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peeing after sex UTI

Caring for Your Undercarriage


Many of us take it for granted that we’ve got it down regarding our down-under hygiene. But if you weren’t listening when your mother taught you this stuff, or if you were too embarrassed to listen, here’s a little refresher to help keep you fresher and healthier in the undercarriage.

  1. The best way to keep clean is to shower every day using a mild soap and warm water. Both help wash away bacteria.1 Your private parts should get a little special attention, too, which we’ll talk about in tip 3, but first…
  2. Avoid baths, especially prolonged ones. Bath water can quickly become contaminated and sitting in the tub can allow bacteria and irritants to reach your urethra and vagina.2
  3. In the shower (or sponge-bath-style if you can’t shower daily) wash the outside of your genitals with warm water. You can use mild soap on your sensitive parts, or no soap at all. As you clean yourself, use only front-to-back motions. If you like to use a wash cloth, use one clean cloth for your vaginal area and one clean cloth for your anal area and never the two shall meet. Launder each between use.1
  4. Aside from the gentle external cleansing mentioned above, let your vagina handle itself. Your vagina has its own natural cleaning system that flushes out bacteria, menstrual blood, and semen. In most cases, you don’t need to add anything extra to help.1 In fact, doing so usually leads to more harm than good, which is why you should…
  5. Just say “No!” to scented feminine hygiene products such as perfumed tampons, pads, powders, and sprays and steer clear of douching unless instructed otherwise by your doctor. Douching and products marketed for women’s privates (aside from simple tampons and pads) can cause irritation and increase infection risk.1
  6. Know that even healthy, “clean” vaginas come with mild odor that changes through the day. Sports and exercise can result in a stronger scent, but that’s still normal. If you are concerned about vaginal smells, talk to your doctor.1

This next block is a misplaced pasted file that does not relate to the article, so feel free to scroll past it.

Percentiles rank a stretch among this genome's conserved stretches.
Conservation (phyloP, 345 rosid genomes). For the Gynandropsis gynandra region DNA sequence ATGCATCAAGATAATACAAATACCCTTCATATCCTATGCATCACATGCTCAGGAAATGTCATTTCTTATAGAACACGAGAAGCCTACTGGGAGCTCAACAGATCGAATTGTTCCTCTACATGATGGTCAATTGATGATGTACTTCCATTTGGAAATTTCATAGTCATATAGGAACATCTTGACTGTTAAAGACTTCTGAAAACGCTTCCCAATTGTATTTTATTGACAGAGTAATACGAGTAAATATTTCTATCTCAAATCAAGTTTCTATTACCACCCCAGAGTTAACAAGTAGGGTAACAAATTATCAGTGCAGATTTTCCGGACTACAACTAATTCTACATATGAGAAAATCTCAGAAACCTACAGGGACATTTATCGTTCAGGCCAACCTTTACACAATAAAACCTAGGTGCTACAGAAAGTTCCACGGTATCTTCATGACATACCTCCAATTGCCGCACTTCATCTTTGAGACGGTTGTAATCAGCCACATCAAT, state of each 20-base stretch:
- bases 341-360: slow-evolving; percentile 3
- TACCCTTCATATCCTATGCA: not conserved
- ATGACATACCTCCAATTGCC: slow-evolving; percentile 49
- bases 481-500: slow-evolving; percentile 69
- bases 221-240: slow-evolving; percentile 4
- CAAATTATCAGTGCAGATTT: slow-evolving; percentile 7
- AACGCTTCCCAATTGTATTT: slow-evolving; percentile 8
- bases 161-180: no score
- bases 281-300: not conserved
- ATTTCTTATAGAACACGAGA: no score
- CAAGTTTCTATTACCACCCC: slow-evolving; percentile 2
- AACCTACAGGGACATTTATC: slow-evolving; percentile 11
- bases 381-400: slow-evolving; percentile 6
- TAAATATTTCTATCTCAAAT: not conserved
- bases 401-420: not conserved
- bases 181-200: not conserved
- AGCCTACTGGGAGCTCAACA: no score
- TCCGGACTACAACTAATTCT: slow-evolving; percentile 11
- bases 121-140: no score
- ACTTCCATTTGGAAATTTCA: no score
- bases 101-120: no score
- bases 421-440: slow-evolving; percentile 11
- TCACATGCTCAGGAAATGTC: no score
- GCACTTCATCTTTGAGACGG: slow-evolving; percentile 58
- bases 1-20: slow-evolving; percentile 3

7. Avoid tight underwear, stockings, pants, and jeans. These can increase body heat and moisture in your genital area. Stick to cotton
    underwear or at least undies with a cotton crotch to help keep you dry.1
  8. Change out of wet swimsuits, sweaty workout clothes, and any damp underwear as soon as you can.1
  9. Always, always, always wipe from the front to the back after using the bathroom. Never wipe twice with the same tissue.2
  10. If you suffer from recurrent urinary tract infections, consider using tampons for your periods. Tampons help to keep your urethra area drier than pads, thereby limiting bacterial overgrowth.2
  11. Urinate before and after sexual activities to help flush out any bacteria that may have entered your urethra.2,3

That wasn’t so bad was it? We’re glad we couldn’t see you rolling your eyes. Your mother and your middle school health teacher would be proud.

One last parting tip: If you end up with a UTI, despite your excellent hygiene habits, don’t beat yourself up. There’s often a lot more to a urinary tract infection than hygiene, and sometimes it’s just bad luck.

Talk to your doctor if you experience any UTI symptoms such as:

  • Persistent urge to urinate
  • Burning sensation when urinating
  • Passing frequent, small amounts of urine
  • Urine that appears cloudy
  • Strong smelling urine
  • Pelvic pain

The only way to cure a urinary tract infection is with a doctor-prescribed antibiotic. To ease your discomfort while you wait for your appointment or medication, try an over-the-counter product such as Cystex® Plus Urinary Pain Relief Tablets. Cystex can help relieve the pain associated with a UTI and keep the infection at bay in the interim.

 

References:

  1. Prevention of Urinary Tract Infections in Women – Overview. Medscape website. http://emedicine.medscape.com/article/1958794-overview. Accessed August 9, 2016.
  2. Urinary Tract Infection in Women – Self-Care. U.S. National Library of Medicine/MedlinePlus website https://medlineplus.gov/ency/patientinstructions/000391.htm. Accessed August 9, 2016